Right now, you can log onto the City of Melbourne’s Urban Forest Visual map and email any tree you’d like within the council’s boundaries.
Yep, all 60,000 of them.
Each tree has a unique ID number and, theoretically speaking, each tree will get back to you. But don’t picture an elm sitting down in a special tree-friendly computer cafe – it’ll be council staff answering your messages (so behave, now).
“Some said we were wasting money, but the trees were always going to have individual ID numbers anyway. So it was only logical we’d assign the ID numbers to an email which connects these trees to the community,” says Melbourne city councillor, Arron Wood.
So far the messages have ranged from piss takes to genuine expressions of devotion. So, if you’ve ever used a tree to prop yourself up with on a night out, the world’s most liveable city is now giving you the chance to apologise the morning after.
The idea came about through the council’s Urban Forest Strategy, which was launched in 2007. It wants to make Melbourne a city within a forest. But converting this plan into action won’t be measured by a few emails. That’s just a way to get the public on board.
Melbourne is currently in the midst of a change that will affect most of the city’s streets, parks, and gardens. Emailing our trees is one way the council is trying to communicate this fundamental shift to all Melburnians.
The City of Melbourne’s estimated to lose more than 30,000 trees (about 44 per cent of the population) over the next 20 years due to old age – partially accelerated by drought. That covers Kensington, Flemington and Carlton in the north, right through the CBD to South Yarra and Port Melbourne in the south. At the moment, that’s translating to about 1200 to 1500 removals every year. The council aims to lift publicly owned tree cover from 22 per cent to 40 per cent by 2040, meaning that about 3000 trees will have to be planted annually to meet these targets.
This is going to be no small feat for city planners and residents alike. Facades that Melburnians have come to know and love are going to change for good – and for some, this is going to be harder to swallow.
“Whether or not we can retain a heritage park as it has been in the past is probably the wrong question. We’ve got to figure out how our Urban Forest is going to sustain itself in the face of ever-increasing extreme weather,” says Wood.
The main way that the council is going to tackle this is through a greater diversity of tree stock when re-planting. Currently, 35 per cent of Melbourne’s trees are made up of just three species: elms, planes, and river gums. These are species that are synonymous with Melbourne’s Victorian facades.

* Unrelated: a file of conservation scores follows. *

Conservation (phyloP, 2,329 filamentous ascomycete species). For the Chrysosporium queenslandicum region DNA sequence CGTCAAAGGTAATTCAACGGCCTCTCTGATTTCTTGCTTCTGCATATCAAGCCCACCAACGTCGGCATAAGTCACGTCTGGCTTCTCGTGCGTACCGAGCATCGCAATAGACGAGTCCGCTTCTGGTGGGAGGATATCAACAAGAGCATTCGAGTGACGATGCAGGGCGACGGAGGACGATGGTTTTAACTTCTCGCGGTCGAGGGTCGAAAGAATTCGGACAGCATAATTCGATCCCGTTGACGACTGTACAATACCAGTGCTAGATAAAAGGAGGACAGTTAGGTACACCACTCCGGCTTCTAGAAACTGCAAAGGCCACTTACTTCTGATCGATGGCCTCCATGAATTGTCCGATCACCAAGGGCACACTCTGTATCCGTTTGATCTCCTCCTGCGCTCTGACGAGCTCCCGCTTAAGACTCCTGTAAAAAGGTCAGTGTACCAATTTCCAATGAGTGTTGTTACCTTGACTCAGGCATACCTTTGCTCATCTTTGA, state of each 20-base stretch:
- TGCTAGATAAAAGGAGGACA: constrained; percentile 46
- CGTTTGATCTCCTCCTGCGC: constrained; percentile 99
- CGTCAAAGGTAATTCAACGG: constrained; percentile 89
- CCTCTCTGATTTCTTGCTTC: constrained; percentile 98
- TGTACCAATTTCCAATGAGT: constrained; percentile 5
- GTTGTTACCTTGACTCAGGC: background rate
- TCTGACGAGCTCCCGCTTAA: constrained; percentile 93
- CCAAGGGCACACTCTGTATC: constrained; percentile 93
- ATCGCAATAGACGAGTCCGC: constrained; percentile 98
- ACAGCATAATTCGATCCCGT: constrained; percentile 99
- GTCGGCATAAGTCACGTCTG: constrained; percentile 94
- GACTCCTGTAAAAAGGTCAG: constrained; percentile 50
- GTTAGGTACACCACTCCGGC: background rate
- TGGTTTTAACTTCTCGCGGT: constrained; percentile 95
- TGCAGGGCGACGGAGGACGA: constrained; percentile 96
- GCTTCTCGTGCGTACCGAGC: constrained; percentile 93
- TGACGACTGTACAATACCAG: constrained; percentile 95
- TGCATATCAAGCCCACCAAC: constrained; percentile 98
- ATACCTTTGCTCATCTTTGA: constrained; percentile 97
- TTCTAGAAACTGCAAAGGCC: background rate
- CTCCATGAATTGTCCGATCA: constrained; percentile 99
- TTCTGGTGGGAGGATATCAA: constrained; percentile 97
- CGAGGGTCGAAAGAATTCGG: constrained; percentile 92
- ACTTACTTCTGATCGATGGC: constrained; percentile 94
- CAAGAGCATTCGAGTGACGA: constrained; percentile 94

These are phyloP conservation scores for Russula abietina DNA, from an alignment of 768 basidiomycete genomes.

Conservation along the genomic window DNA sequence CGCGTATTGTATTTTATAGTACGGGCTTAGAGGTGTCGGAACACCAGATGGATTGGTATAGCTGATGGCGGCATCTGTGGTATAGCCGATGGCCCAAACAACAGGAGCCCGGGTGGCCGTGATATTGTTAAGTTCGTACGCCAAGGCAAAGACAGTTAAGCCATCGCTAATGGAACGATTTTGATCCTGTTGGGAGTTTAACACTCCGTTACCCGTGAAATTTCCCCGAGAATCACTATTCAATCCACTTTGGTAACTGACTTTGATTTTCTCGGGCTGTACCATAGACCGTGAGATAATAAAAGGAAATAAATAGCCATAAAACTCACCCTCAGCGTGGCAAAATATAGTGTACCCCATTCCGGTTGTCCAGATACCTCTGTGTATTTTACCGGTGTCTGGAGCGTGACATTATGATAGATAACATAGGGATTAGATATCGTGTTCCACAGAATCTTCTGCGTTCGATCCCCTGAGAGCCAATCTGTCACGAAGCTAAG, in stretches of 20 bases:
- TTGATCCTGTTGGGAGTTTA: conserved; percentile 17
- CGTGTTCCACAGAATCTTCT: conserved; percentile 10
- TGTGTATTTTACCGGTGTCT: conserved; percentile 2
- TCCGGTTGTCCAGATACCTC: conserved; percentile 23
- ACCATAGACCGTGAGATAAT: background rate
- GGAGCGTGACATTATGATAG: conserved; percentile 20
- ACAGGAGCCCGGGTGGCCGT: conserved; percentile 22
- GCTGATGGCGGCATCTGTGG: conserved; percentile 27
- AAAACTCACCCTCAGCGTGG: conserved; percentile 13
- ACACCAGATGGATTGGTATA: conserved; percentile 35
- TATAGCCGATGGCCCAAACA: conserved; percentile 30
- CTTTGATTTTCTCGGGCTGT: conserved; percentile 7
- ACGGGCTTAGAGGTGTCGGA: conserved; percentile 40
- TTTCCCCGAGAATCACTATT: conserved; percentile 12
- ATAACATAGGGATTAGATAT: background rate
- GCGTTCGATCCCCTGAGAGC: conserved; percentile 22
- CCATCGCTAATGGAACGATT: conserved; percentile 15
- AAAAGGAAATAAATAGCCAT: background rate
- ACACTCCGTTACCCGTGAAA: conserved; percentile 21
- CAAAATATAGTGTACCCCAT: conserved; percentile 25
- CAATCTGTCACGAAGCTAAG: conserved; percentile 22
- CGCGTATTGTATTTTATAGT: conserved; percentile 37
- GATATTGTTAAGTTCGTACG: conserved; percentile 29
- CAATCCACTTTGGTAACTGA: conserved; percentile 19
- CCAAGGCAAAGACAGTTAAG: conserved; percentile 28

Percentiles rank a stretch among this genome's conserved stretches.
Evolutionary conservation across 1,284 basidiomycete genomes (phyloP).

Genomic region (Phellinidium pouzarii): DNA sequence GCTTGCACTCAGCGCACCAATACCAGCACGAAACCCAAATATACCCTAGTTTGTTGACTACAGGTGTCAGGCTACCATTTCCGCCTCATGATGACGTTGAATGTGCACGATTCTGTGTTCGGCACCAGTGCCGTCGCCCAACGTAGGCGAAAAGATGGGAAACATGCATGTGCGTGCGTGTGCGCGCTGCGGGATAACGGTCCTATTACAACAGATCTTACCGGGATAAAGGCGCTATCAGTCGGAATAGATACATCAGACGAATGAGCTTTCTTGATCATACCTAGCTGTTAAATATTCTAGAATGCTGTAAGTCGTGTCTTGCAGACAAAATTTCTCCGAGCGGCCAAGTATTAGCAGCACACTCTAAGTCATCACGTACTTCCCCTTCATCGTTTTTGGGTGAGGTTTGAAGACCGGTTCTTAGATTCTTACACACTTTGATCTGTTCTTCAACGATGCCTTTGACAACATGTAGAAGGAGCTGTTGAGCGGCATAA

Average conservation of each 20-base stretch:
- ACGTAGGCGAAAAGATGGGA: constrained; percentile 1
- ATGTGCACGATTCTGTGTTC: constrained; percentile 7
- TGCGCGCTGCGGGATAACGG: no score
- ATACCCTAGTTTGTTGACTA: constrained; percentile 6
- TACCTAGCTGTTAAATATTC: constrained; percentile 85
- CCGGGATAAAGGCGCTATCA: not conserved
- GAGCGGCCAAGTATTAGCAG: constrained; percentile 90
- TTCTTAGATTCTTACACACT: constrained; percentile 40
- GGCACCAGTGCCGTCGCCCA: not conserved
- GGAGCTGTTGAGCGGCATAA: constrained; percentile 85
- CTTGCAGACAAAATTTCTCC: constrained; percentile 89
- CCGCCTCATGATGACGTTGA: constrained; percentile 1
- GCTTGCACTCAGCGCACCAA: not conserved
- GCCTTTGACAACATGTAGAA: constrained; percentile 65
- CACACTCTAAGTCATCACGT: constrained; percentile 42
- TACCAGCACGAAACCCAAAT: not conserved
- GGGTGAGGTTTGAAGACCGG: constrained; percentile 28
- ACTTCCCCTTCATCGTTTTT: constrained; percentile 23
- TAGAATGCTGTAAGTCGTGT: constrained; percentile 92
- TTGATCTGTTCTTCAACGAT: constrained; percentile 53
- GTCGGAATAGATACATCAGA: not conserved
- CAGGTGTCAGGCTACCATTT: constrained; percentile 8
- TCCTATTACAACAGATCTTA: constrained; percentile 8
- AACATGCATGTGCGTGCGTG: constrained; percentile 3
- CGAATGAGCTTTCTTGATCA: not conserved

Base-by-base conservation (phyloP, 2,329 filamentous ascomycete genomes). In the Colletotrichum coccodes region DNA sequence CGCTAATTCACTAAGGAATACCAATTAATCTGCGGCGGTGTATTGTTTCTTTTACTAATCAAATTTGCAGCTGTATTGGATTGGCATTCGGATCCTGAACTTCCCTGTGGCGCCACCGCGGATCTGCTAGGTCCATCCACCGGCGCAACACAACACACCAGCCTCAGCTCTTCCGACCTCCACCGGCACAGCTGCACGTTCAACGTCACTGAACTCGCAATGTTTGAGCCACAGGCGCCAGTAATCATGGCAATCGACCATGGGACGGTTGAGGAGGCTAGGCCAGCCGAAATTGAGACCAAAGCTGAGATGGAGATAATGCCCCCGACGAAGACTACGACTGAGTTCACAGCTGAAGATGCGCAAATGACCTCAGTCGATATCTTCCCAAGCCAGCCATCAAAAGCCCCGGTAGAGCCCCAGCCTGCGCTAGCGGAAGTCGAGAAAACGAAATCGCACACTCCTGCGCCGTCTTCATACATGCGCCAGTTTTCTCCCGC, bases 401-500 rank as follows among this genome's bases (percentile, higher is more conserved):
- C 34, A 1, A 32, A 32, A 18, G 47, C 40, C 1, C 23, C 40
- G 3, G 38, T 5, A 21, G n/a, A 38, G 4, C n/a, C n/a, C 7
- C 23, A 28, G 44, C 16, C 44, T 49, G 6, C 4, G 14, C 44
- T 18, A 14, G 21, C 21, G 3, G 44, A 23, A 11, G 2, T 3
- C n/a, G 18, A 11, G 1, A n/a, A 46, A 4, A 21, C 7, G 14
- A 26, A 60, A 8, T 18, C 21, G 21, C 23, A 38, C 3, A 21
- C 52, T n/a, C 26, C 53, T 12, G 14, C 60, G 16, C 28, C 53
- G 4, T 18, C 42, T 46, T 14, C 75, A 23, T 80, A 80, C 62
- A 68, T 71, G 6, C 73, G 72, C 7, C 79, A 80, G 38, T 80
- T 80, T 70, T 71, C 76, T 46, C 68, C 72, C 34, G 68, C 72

If you hover over the Urban Forest Visual, you’ll find about five colours representative of each tree. Looking at a place like St Kilda Road brings up a series of dots switching from orange to red – trees which have a life expectancy of about five years.
The road has a number of declining green leaf elm and London plane trees pre-dating many of our lifetimes. This places the council in a bit of a vice: how do you renew streets that have had the same look for hundreds of years?
“We’re hitting spots that are currently in a severe state of decline, or have really reached the end of their life expectancy. So we carefully think about what species we select and how we bring the community along for the ride in deciding what replaces them,” he says.
The replacement value of the council’s public tree assets (currently sitting at just over 60,000) is nearing the billion-dollar mark. The strategy is also designed to ensure our tree stock remains a vibrant asset. “We’re known for our parks, gardens and street trees, and we’re winning awards for it all around the world,” Wood says.
“Walking down a tree-lined street and heading along to Carlton or Flagstaff Gardens in the middle of the day is just as Melburnian as grabbing our world-beating coffee, or heading along to a great cafe.”
However, our tree loss isn’t just down to Melbourne’s climate – people can be brutal, too. Right now in the Royal Botanical Gardens, a 400-year-old river red gum is dying – accelerated thanks to two incidents of vandalism in 2010 and 2013. The first one saw it ringbarked (when bark is ripped off in a complete circle from around its trunk), resulting in a 90 per cent loss of its outer bark. Vandals in 2013 then ripped off the remaining 10 per cent.
The dying red gum, also known as the Separation Tree, marked the spot where Victoria was declared separate from New South Wales – a rare facet of pre-colonial vegetation where Melbourne once was a kind of temperate Kakadu.
“Our trees are just as important as our infrastructure, so we just can’t take things for granted – they’re not going to be around forever.”
If you want to contribute to Melbourne’s growing Urban Forest, you can do so by way of a series of workshops, breakfasts, or sign up to be an Citizen Forester. Additionally, your tree might be on the exceptional tree register. In the meantime, go and email your local tree.